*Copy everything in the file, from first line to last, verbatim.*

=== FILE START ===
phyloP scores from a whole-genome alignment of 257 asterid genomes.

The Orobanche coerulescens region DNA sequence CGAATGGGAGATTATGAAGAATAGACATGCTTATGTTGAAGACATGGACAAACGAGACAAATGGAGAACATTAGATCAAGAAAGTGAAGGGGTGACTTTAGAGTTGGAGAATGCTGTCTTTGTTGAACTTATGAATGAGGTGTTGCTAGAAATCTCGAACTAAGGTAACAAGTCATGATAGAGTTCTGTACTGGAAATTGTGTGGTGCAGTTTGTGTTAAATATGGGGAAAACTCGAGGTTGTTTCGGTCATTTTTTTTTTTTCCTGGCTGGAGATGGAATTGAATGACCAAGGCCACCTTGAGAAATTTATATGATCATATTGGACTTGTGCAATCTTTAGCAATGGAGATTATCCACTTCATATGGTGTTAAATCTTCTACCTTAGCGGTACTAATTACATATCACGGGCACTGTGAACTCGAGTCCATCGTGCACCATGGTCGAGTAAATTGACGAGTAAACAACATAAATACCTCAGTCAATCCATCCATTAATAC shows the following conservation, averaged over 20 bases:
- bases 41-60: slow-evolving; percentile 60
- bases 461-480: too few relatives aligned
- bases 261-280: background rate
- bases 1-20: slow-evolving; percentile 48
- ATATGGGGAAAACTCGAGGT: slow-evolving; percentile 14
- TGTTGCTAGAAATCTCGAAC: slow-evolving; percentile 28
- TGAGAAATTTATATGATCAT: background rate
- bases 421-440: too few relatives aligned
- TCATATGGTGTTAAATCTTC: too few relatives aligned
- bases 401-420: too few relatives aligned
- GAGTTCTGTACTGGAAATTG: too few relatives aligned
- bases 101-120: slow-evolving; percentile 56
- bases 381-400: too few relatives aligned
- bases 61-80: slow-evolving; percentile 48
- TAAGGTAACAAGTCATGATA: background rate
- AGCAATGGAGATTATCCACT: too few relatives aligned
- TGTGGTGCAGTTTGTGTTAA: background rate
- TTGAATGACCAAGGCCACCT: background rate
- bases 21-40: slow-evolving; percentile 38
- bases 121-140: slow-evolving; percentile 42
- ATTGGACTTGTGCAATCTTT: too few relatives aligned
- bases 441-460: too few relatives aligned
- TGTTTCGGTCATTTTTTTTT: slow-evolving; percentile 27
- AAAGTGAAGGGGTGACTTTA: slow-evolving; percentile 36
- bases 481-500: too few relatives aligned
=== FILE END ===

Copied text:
phyloP scores from a whole-genome alignment of 257 asterid genomes.

The Orobanche coerulescens region DNA sequence CGAATGGGAGATTATGAAGAATAGACATGCTTATGTTGAAGACATGGACAAACGAGACAAATGGAGAACATTAGATCAAGAAAGTGAAGGGGTGACTTTAGAGTTGGAGAATGCTGTCTTTGTTGAACTTATGAATGAGGTGTTGCTAGAAATCTCGAACTAAGGTAACAAGTCATGATAGAGTTCTGTACTGGAAATTGTGTGGTGCAGTTTGTGTTAAATATGGGGAAAACTCGAGGTTGTTTCGGTCATTTTTTTTTTTTCCTGGCTGGAGATGGAATTGAATGACCAAGGCCACCTTGAGAAATTTATATGATCATATTGGACTTGTGCAATCTTTAGCAATGGAGATTATCCACTTCATATGGTGTTAAATCTTCTACCTTAGCGGTACTAATTACATATCACGGGCACTGTGAACTCGAGTCCATCGTGCACCATGGTCGAGTAAATTGACGAGTAAACAACATAAATACCTCAGTCAATCCATCCATTAATAC shows the following conservation, averaged over 20 bases:
- bases 41-60: slow-evolving; percentile 60
- bases 461-480: too few relatives aligned
- bases 261-280: background rate
- bases 1-20: slow-evolving; percentile 48
- ATATGGGGAAAACTCGAGGT: slow-evolving; percentile 14
- TGTTGCTAGAAATCTCGAAC: slow-evolving; percentile 28
- TGAGAAATTTATATGATCAT: background rate
- bases 421-440: too few relatives aligned
- TCATATGGTGTTAAATCTTC: too few relatives aligned
- bases 401-420: too few relatives aligned
- GAGTTCTGTACTGGAAATTG: too few relatives aligned
- bases 101-120: slow-evolving; percentile 56
- bases 381-400: too few relatives aligned
- bases 61-80: slow-evolving; percentile 48
- TAAGGTAACAAGTCATGATA: background rate
- AGCAATGGAGATTATCCACT: too few relatives aligned
- TGTGGTGCAGTTTGTGTTAA: background rate
- TTGAATGACCAAGGCCACCT: background rate
- bases 21-40: slow-evolving; percentile 38
- bases 121-140: slow-evolving; percentile 42
- ATTGGACTTGTGCAATCTTT: too few relatives aligned
- bases 441-460: too few relatives aligned
- TGTTTCGGTCATTTTTTTTT: slow-evolving; percentile 27
- AAAGTGAAGGGGTGACTTTA: slow-evolving; percentile 36
- bases 481-500: too few relatives aligned